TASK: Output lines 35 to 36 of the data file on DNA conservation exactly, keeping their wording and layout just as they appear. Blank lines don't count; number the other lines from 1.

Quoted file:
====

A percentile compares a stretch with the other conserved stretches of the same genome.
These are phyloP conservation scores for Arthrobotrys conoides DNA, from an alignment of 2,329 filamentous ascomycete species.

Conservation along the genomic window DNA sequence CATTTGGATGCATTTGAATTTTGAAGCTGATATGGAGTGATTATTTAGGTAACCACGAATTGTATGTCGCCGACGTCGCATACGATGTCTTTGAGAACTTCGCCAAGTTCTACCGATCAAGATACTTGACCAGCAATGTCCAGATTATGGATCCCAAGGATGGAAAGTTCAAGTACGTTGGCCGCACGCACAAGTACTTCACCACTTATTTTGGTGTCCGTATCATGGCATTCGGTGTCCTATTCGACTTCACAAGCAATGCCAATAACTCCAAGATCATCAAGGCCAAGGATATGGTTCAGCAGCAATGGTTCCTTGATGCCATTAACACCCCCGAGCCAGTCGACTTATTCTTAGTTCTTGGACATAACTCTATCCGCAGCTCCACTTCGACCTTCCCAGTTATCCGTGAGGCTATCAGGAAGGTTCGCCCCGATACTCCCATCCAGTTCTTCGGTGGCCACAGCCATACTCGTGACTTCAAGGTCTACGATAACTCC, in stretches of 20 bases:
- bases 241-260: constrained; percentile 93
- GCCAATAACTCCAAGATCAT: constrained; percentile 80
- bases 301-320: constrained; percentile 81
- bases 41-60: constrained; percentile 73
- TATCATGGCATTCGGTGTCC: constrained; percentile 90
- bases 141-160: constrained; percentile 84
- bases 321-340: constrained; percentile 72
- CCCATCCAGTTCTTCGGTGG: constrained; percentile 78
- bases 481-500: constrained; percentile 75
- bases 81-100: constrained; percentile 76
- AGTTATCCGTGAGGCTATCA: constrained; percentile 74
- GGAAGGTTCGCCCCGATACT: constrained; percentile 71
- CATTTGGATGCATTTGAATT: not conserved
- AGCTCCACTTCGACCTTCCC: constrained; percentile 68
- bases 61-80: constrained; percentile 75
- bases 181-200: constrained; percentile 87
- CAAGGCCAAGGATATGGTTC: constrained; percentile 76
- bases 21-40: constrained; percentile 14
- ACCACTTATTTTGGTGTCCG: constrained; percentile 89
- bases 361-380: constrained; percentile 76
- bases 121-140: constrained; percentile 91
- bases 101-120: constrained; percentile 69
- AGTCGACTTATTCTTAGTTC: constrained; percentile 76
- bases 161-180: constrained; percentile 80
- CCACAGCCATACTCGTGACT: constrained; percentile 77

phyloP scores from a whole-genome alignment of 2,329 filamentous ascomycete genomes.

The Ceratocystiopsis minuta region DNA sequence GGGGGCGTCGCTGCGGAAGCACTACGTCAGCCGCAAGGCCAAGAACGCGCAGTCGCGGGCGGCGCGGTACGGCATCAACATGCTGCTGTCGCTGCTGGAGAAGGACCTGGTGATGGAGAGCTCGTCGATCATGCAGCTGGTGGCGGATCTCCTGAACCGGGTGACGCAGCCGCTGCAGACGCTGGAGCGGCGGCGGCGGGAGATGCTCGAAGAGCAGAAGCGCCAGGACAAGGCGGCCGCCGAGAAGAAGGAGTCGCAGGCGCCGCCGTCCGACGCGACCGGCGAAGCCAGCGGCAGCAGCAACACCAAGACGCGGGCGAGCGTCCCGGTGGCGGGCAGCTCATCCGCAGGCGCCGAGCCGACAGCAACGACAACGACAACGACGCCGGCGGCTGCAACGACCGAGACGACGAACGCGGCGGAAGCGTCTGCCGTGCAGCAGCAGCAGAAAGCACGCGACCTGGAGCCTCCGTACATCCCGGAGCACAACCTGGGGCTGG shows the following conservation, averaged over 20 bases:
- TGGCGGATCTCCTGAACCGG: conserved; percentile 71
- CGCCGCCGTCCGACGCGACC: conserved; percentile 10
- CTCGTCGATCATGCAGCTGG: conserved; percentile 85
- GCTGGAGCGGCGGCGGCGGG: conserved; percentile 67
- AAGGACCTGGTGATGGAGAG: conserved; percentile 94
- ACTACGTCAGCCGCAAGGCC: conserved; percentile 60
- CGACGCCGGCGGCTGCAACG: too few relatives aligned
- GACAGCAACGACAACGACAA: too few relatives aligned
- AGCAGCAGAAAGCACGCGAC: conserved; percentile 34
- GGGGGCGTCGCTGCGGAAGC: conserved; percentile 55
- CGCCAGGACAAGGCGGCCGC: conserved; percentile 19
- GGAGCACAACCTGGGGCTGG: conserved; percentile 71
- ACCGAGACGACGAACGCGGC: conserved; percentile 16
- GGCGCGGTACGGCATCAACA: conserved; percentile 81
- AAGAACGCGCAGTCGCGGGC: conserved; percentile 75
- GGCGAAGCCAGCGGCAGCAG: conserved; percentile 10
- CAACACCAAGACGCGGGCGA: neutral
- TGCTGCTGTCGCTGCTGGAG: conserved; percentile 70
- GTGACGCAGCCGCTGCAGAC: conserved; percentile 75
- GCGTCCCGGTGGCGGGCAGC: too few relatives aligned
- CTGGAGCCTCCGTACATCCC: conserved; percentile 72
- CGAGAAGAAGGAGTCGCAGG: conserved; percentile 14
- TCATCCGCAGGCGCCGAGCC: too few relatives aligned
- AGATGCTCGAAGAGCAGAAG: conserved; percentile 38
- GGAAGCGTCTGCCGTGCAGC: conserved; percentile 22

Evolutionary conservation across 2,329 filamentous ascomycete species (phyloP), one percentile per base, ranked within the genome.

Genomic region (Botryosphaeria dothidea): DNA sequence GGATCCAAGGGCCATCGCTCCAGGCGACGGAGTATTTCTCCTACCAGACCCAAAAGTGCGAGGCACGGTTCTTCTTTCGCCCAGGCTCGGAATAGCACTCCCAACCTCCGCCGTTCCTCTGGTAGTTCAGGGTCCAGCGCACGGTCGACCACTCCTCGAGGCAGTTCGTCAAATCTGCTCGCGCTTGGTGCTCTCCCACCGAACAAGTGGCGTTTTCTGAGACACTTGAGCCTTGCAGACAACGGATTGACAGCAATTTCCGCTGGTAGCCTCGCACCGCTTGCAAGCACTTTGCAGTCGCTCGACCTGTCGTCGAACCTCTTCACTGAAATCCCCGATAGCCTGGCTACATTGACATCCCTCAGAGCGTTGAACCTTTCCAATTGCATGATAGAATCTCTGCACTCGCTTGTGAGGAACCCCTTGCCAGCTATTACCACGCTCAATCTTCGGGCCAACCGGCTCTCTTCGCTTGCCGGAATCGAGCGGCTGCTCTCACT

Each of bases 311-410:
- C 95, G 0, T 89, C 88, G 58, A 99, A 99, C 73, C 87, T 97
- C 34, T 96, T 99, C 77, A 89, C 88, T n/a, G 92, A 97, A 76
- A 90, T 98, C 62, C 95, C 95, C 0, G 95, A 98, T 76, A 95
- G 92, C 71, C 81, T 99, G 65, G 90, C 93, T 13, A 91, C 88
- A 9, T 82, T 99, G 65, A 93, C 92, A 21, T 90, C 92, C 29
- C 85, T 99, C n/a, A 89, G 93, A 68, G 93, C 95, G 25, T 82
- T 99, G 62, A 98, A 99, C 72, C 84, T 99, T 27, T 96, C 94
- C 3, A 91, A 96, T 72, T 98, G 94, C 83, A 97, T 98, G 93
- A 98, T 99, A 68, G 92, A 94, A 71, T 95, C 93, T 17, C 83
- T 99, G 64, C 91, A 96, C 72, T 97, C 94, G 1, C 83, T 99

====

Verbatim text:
- AAGGACCTGGTGATGGAGAG: conserved; percentile 94
- ACTACGTCAGCCGCAAGGCC: conserved; percentile 60